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View: It is not about politics, but terrorism
Match referee Chris Broad walked around in a blood stained shirt while umpires Simon Taufel and Steve Davis looked dazed, just hours after an attack on the Sri Lankan cricket team touring Pakistan on Tuesday.
While they're used to dealing with incredible pressure in the cauldron of international cricket, nothing prepared the officials for this.
"It was horrifying. There were bullets flying around us and we didn't know what was happening," Pakistani Test umpire Nadeem Ghouri told Reuters.
A dozen heavily armed militants attacked the Sri Lankan team bus as it was being taken by police escort to the Gaddafi Stadium [Images] in Lahore [Images] for the start of the second day of their five-day Test.
Travelling behind in their own minibus came the match officials -- the umpires, reserve officials and match referee.
"When the firing started we all went down on the floor of the coach," said Ghouri. "Our driver was killed instantly from a shot from the front."
Ghouri said a local umpire, Ahsan Raza, was critically wounded in the initial stages of the assault.
Englishman Broad, a fiery former opener who had several clashes with umpires during his playing days, lay on top of him to protect him.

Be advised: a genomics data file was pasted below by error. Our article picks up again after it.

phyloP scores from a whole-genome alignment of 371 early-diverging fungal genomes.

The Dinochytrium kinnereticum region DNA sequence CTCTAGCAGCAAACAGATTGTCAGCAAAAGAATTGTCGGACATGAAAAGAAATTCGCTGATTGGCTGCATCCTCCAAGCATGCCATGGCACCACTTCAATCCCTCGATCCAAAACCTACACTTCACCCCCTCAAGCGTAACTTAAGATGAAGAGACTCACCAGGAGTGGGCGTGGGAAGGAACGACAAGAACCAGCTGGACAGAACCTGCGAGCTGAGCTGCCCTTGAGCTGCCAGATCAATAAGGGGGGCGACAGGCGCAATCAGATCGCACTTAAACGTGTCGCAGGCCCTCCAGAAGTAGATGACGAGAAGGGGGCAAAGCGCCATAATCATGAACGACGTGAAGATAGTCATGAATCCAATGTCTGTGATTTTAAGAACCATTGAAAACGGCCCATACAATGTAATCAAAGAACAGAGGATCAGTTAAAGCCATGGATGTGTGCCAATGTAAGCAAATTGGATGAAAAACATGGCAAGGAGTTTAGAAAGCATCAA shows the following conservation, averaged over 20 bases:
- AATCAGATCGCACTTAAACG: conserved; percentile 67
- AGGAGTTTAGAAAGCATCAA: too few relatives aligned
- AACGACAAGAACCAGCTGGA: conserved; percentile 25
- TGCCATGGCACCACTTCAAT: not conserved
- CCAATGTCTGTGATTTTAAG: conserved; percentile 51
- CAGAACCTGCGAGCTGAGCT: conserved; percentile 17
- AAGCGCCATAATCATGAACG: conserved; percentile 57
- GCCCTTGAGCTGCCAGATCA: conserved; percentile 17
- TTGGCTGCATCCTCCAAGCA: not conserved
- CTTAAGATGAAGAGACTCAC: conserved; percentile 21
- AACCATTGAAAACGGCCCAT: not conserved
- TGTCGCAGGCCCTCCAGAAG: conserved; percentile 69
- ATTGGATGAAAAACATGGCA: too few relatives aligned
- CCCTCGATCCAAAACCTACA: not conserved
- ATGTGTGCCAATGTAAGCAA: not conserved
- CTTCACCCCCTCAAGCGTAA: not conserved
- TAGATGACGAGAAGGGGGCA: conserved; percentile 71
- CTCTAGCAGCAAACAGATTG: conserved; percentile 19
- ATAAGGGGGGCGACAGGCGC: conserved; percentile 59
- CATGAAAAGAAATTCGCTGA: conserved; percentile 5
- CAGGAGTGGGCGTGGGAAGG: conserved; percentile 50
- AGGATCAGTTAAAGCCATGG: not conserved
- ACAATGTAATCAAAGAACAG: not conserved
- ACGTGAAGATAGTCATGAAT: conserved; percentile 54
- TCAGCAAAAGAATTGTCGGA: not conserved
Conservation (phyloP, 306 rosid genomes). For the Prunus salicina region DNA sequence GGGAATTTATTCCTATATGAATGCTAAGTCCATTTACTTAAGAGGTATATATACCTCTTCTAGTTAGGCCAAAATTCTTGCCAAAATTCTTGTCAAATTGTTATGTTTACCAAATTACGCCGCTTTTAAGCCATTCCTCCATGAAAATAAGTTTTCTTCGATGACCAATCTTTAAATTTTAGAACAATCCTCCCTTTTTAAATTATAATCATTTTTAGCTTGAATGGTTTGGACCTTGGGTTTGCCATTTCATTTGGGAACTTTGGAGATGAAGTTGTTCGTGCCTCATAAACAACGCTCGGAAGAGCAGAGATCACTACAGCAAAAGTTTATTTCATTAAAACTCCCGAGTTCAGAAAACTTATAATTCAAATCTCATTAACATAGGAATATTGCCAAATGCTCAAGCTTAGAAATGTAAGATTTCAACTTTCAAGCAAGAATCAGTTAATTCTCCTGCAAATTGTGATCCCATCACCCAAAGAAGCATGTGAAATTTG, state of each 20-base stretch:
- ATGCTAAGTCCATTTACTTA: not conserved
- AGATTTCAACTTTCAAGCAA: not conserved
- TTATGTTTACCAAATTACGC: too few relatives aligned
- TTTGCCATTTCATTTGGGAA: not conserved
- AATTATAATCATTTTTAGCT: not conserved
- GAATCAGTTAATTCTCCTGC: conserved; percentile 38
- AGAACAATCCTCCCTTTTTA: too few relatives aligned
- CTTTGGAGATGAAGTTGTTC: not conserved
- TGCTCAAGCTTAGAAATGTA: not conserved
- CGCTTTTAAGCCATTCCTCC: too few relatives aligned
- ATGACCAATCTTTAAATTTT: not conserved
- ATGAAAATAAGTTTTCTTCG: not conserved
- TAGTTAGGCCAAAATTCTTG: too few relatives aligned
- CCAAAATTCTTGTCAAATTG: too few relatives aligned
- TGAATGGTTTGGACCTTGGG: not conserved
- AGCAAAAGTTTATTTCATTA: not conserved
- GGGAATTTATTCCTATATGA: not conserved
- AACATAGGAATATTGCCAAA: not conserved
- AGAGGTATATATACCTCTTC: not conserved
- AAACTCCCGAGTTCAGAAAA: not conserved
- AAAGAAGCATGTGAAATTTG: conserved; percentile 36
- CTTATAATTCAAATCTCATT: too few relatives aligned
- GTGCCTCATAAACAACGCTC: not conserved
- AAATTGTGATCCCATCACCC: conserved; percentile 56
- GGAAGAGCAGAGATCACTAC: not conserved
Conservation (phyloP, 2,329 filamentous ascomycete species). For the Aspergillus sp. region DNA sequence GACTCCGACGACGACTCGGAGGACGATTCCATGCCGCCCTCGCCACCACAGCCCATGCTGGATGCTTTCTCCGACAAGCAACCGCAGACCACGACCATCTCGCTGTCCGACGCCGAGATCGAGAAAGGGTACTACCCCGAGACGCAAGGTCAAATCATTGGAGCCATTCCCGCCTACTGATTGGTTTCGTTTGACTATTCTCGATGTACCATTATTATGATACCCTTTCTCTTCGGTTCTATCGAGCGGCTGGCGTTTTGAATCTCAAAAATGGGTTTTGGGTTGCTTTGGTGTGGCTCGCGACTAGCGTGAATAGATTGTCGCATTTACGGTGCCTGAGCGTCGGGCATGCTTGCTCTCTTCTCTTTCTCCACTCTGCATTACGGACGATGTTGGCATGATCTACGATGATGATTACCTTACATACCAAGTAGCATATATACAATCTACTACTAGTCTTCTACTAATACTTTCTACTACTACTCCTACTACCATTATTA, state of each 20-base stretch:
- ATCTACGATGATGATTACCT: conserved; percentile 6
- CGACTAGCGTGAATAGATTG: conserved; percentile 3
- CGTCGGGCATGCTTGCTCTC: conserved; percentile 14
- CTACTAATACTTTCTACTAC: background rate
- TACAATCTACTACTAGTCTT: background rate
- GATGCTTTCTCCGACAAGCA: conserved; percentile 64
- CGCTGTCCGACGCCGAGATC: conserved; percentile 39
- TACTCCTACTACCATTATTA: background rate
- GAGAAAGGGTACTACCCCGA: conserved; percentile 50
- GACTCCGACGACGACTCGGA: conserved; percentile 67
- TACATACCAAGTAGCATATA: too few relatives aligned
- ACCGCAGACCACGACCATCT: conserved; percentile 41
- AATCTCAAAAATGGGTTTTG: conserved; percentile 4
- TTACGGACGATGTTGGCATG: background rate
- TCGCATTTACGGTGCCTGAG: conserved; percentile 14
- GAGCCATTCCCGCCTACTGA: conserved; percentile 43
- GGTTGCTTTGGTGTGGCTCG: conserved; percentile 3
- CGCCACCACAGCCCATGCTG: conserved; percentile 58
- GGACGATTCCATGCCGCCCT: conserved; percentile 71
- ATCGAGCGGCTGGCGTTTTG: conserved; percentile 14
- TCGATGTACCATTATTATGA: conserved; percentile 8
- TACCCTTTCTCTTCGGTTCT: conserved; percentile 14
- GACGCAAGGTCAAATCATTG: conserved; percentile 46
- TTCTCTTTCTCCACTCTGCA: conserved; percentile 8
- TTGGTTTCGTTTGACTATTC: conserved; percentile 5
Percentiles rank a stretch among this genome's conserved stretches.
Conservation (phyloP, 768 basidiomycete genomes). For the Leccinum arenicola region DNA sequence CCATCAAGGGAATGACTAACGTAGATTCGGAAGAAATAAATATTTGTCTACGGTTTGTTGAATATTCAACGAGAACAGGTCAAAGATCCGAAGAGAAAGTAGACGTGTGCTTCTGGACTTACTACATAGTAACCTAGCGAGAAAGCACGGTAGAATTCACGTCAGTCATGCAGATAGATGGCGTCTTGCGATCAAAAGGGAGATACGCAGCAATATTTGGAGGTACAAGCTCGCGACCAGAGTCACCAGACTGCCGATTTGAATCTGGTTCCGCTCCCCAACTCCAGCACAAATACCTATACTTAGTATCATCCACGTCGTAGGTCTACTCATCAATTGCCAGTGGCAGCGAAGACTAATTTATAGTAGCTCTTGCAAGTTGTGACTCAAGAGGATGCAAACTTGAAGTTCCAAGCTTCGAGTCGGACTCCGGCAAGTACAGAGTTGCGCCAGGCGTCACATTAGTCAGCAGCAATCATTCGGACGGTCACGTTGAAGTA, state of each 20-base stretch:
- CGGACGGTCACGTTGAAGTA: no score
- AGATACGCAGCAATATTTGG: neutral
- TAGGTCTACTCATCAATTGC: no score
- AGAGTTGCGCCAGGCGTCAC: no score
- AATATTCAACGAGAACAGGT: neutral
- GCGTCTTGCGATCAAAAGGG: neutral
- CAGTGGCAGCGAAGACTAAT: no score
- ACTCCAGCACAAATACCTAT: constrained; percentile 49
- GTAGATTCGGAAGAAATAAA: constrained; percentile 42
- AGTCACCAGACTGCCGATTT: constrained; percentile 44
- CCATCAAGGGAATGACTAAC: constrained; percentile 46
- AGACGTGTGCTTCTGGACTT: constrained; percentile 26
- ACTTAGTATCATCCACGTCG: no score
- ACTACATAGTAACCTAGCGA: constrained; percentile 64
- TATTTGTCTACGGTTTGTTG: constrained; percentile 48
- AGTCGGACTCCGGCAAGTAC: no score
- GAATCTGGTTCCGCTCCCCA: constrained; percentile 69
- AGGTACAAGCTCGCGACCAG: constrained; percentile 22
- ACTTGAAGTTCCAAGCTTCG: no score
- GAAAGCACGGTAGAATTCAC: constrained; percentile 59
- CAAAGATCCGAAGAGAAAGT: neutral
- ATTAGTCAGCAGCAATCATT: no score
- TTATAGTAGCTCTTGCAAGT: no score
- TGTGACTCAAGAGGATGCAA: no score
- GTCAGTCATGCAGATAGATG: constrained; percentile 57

"It was very brave," said Ghouri.
While cricket is Pakistan's national sport, the country has been starved of test matches for over a year because of security concerns.
First Australia [Images] and then India cancelled scheduled tours, before Sri Lanka [Images] agreed to step in to fill the breech.
"What is sad is that the Sri Lankans supported us and came to Pakistan and this is the price they have paid for their friendship with us," said former Pakistan captain Inzamam-ul-Haq [Images].
"What is worse is that all the fears expressed by foreign teams about coming to Pakistan have been proved correct," said another former captain, Javed Miandad [Images].
"Pakistan cricket will take a long time to recover," he told Reuters.
The 60,000-seat Gaddafi Stadium had previously been a happy hunting ground for Sri Lankan cricket.
Previously considered a cricketing minnow, Sri Lanka came of age on the international cricket scene in 1996 when they beat Australia in the final of the ICC [Images] World Cup, a competition held every four years in the one-day format of the game.
Pakistan is supposed to be a co-host of the 2011 version of the event, but organisers have already asked for alternative plans to be drawn up.
The Sri Lankans were airlifted by military helicopter from the pitch on Tuesday, the tour over.
"We are going back today but it is a sad day for cricket," said Sri Lankan team manager Brendan Kurrupu.
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